Across the Scrubland, Among the Dunes

From a work in progress

In the little town surrounded by arid scrubland, it was always the baker who woke first. She would get out of bed, change, eat a light breakfast, then finish her coffee in the back garden of her simple house. It lay on the outskirts of the town, its garden facing the barren landscape. Here she took her time, contemplating whatever thoughts happened to arise that morning, or simply appreciating the view. She would notice the shapes the wind made as it blew through the bushes and plants, revelling in the silence and the predawn sky where the stars would still glisten until well into her working day. She would then leave for the bakery on foot, walking along derelict-looking street. There she would open up and begin the mixing and baking so that there would be fresh bread, coffee and other assorted confectionary ready for the first customers of the day. There she would stay, serving the early risers. Her first customer was almost always the newsagent, her brother in law, the second person in the town to wake. He would wait for the daily newspaper delivery from the capital which would arrive at dawn like clockwork. After the delivery was made, he would head over to the bakery. There they would chat, him always sprouting some comment about the day’s news, like how there was “trouble in the capital”, and how there would be “a big fight between the people and the government.” These were things that disinterested the baker. She knew that she liked what she understood, that these were simple things, but she drew pride from this and therefore was dedicated to mastering all things quotidian, becoming a font of local and familial knowledge. The conversation would eventually change and come to an end as the newsagent went to open up for his business before the rest of the town fully woke.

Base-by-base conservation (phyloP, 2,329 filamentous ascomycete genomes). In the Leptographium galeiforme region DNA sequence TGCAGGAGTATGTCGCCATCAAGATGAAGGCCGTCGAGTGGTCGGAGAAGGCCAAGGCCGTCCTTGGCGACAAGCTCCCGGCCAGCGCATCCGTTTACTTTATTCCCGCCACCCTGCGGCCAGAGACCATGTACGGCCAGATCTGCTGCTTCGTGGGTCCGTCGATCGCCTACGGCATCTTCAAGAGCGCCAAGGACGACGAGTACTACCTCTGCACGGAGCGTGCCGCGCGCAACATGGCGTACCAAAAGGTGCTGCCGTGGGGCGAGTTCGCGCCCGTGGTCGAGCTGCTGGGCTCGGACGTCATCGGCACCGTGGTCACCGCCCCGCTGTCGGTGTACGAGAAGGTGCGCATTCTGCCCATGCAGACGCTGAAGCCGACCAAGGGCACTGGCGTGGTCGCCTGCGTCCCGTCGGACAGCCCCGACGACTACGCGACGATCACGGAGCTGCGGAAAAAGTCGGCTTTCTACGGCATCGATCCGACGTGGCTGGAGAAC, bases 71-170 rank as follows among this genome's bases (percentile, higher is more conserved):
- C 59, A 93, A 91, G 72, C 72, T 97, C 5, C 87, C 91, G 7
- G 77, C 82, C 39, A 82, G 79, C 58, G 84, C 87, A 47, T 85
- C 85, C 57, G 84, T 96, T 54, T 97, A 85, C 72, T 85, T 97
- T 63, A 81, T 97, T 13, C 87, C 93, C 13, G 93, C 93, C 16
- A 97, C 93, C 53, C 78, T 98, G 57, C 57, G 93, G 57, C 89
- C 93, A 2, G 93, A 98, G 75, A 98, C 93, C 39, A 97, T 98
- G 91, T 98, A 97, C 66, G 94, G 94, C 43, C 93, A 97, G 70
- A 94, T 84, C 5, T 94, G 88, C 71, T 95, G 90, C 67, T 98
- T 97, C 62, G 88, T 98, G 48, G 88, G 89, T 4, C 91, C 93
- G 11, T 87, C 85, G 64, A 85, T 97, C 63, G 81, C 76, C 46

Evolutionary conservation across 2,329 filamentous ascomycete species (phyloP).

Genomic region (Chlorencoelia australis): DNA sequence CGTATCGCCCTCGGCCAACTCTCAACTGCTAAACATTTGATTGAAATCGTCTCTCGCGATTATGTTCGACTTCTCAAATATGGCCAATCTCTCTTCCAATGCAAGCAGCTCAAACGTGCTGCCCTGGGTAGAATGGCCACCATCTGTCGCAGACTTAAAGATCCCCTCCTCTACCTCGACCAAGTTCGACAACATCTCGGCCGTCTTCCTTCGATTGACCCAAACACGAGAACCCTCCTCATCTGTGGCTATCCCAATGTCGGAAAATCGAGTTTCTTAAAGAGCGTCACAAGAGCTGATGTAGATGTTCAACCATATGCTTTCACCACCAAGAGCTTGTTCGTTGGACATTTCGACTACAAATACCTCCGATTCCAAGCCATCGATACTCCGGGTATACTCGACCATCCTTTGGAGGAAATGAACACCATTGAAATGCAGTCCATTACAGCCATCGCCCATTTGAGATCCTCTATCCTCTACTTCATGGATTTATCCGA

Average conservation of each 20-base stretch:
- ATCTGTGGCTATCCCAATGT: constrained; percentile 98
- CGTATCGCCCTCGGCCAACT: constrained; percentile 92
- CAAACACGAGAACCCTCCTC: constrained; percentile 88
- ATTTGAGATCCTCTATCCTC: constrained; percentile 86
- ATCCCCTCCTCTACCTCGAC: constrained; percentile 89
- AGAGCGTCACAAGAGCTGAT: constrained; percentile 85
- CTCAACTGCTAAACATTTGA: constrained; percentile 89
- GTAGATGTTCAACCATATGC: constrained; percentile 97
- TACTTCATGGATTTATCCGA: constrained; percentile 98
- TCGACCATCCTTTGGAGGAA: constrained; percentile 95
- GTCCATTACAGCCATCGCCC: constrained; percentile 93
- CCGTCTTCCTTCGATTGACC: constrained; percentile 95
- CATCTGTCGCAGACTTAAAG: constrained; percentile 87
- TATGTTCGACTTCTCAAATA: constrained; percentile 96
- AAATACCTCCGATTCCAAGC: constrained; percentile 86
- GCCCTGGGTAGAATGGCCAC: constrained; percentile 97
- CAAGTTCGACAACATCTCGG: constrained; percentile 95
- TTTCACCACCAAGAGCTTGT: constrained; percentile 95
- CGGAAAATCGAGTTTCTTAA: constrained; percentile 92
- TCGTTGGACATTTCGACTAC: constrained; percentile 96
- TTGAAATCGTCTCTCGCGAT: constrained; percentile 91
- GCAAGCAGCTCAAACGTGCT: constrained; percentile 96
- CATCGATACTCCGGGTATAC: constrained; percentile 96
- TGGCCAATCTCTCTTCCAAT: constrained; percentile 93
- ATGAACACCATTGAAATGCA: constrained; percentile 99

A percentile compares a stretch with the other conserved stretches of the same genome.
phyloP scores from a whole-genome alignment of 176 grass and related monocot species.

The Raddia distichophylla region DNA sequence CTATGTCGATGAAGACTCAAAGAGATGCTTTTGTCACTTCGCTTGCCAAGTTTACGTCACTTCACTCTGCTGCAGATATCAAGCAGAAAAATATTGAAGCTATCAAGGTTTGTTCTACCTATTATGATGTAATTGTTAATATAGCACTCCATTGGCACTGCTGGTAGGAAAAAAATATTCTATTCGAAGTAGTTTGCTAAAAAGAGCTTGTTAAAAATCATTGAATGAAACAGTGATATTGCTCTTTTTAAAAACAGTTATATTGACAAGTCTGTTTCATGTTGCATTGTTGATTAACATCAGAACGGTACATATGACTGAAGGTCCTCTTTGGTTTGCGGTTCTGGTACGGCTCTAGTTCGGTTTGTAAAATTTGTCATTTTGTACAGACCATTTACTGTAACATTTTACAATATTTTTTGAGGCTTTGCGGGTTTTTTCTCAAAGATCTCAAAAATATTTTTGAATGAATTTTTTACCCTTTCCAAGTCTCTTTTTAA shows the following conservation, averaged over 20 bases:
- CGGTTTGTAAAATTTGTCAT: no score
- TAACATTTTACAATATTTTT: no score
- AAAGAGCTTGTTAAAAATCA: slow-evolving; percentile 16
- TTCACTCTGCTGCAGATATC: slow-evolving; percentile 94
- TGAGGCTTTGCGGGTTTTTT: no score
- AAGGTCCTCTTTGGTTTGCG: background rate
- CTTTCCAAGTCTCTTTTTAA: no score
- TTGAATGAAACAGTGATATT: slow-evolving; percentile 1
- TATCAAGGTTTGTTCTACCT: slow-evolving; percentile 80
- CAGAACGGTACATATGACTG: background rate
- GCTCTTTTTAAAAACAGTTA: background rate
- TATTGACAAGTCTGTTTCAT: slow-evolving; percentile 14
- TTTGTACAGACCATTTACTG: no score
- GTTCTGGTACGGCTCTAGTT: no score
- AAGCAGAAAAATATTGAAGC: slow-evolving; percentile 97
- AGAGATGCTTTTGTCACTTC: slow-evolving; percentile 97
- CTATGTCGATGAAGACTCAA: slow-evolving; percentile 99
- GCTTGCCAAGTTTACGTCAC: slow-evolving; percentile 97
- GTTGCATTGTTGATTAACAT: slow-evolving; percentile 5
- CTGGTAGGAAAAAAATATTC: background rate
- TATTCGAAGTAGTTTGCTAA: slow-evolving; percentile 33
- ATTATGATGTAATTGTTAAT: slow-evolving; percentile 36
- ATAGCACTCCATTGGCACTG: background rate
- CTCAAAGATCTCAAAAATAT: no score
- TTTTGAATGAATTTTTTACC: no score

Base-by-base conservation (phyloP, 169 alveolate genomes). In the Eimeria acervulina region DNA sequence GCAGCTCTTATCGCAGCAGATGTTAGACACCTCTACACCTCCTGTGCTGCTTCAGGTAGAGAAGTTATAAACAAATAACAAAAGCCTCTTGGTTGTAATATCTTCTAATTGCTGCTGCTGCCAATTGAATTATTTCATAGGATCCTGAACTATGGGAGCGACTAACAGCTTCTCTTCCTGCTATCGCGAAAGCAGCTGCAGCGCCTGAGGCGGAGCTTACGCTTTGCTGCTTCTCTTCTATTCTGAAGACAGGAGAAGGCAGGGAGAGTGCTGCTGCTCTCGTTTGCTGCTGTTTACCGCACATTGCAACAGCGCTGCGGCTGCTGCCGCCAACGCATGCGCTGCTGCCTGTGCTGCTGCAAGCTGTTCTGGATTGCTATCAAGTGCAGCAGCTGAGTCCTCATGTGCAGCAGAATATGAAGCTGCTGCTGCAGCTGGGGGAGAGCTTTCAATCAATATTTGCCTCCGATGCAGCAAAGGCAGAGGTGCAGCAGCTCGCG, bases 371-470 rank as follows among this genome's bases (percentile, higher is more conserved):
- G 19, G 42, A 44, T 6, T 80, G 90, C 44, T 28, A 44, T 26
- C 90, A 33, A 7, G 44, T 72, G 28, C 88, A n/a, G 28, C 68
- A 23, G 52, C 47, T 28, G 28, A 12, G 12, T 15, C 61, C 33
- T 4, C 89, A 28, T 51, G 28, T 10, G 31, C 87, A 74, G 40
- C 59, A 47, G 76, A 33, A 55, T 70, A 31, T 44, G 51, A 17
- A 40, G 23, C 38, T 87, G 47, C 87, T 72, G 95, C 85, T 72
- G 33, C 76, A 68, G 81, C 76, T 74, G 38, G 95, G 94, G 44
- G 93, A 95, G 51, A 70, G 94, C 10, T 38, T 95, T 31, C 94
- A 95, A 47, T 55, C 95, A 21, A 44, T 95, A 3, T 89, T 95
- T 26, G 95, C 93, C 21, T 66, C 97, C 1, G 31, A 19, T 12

Such was the baker’s morning routine (except for Sundays), which would officially come to an end before midday, when her husband would come in and take over before the town had lunch. She would leave and eat her lunch in the plaza where and most of the town’s commerce was situated, leaving the bakery in her husband’s hands before he closed up later on in the afternoon.

Today was to change all that, and the Baker knew this as she took her coffee in the back garden. For she saw, for the first time in she didn’t know how long, activity on the road leading to the military base that lay among dunes way off in the distance. There was a single dirt road, invisible in the flat terrain from where the baker’s house lay, which snaked up an ever-so-subtle incline and disappeared over the brim of a gentle hill. That morning, some time in early autumn, as the baker began to feel the promise of the coming winter with surprise at the seemingly sudden drop in temperature, she spotted three vehicles make their way along this dirt road.

The sound of engines came first, elbowing its way into the baker’s reality, then came the glare of three sets of headlights shining in the darkness, cutting across her daily view then finally cresting the hill and disappearing. Though it was dark, the baker thought she could make out the shape of two military jeeps, one in front and one behind, escorting what looked like a school bus painted in camouflage. The windows were dark. With the sight of this convoy, there arose in the baker an entirely unfamiliar feeling. It was not exactly fear, though it did come from a part in her where the rawer, less restrained emotions came from, a part which she did not visit — or have to visit — all that often.